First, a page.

Working in the light

The average person spends 99,000 hours at work in their lifetime. That is a sizeable portion of your life and if you work in an office you obviously want that office environment to be as pleasant as possible. However, there is more to comfort than a plush chair and a trendy coffee machine. True comfort includes a workspace that supports your health and a new study has found that an essential part of that is being exposed to daylight.

The study included workers who were in offices with extensive windows and also those who were in offices with no windows. The participants wore a device on their wrist that measured light exposure, activity, and sleep. The wrist devices were data loggers that record both motion and levels of light illumination. Additionally the people completed surveys to measure quality of life and quality of sleep.

The results showed that people with windows in the workplace received 173 per cent more exposure to white light during working hours. Those with windows also slept on average 46 minutes more per night than those not exposed to natural light in the workplace. Additionally, there was a trend for people in offices with windows to engage in more physical activity than those without windows. Workers without windows (now there’s a slogan just waiting to be put on a t-shirt) scored lower on overall vitality and wellbeing.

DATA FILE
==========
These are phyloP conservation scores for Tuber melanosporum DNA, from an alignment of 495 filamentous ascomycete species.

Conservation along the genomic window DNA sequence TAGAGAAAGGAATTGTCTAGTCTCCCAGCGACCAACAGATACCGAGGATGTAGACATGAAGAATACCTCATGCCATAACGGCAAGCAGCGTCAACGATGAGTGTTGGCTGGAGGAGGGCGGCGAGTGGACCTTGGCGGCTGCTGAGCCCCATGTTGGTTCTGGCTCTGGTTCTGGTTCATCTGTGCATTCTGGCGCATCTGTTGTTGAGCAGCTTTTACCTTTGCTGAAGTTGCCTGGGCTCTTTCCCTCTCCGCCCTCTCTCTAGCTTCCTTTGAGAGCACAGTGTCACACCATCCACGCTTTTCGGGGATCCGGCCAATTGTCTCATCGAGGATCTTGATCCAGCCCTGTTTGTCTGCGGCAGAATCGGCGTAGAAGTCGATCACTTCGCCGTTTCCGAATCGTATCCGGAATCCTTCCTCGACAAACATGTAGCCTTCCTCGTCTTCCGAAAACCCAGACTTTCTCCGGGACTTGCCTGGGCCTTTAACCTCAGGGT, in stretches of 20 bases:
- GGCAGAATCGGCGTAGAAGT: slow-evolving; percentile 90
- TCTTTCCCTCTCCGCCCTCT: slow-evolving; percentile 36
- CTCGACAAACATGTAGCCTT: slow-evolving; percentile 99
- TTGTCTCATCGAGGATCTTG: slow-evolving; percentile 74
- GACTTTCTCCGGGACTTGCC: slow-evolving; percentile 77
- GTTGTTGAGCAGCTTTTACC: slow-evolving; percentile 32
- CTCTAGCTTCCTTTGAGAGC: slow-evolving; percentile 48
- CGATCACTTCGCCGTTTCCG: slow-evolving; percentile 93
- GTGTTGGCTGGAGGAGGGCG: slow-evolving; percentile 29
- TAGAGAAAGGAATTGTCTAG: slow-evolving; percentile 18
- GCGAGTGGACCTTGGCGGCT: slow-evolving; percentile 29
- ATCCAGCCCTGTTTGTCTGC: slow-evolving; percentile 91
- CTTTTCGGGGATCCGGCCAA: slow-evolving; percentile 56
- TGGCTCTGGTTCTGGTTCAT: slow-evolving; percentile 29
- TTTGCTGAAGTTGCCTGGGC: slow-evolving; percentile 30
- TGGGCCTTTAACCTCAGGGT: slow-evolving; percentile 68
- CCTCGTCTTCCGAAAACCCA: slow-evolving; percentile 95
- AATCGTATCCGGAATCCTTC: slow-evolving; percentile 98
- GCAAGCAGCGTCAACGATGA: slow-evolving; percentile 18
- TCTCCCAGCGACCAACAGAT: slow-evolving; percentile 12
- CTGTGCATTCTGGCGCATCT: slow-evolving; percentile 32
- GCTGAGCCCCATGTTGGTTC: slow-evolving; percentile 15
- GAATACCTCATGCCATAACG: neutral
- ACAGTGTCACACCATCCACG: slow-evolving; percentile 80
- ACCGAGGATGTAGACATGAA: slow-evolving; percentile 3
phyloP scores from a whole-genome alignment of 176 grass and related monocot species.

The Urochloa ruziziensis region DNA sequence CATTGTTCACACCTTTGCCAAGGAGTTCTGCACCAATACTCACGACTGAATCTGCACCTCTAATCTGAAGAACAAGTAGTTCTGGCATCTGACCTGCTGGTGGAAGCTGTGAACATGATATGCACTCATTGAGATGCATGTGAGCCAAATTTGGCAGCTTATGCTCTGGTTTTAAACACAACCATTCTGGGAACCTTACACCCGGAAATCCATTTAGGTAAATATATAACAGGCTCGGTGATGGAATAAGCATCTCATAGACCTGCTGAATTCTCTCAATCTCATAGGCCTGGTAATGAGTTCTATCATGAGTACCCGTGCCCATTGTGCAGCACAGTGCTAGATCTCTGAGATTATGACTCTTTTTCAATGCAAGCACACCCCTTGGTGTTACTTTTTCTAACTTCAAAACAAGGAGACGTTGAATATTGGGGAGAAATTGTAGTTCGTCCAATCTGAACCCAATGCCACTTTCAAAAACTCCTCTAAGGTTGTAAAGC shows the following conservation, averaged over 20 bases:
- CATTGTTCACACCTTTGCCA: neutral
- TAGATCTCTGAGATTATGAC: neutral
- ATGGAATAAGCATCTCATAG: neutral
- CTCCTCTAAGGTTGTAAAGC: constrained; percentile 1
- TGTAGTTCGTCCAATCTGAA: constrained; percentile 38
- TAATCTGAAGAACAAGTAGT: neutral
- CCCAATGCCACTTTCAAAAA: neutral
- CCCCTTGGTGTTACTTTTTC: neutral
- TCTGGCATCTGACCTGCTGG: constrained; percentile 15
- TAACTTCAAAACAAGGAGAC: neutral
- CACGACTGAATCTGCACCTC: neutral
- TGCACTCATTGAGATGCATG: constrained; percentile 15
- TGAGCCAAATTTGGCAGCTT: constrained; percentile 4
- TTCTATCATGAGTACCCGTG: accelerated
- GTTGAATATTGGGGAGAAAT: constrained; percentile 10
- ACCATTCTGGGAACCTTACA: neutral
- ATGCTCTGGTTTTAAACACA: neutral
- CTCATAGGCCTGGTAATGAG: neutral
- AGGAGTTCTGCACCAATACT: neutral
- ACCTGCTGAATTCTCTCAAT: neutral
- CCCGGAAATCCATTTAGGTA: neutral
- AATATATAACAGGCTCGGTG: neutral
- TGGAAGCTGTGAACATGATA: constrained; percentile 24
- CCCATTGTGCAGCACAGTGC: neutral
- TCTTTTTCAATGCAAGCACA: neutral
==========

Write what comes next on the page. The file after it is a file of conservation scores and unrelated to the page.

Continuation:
It might seem odd at first that windows in your office space relate to how much you are sleeping. However, there is increasing evidence that exposure to light during the day, and especially in the morning has an effect on your body clock and so impacts your mood, metabolism, and levels of alertness. For instance in April this year we reported on a study from the journal PLoS ONE which showed that people who have most of their exposure to light earlier in the day were also more likely to be slimmer and have a low BMI.

As far as the raised levels of exercise go it might also be that just being able to see outside reminds you of what you could be doing out there in that wonderful world.

According to these researchers to get the benefit of light from windows you need to be within 7-8 metres of the window, but beyond that the daylight penetration is not enough to have effects. It’s not always easy but if you possibly can, let the sunshine in.

Terry Robson

Terry Robson

Terry Robson is the Editor-in-Chief of WellBeing and the Editor of EatWell.

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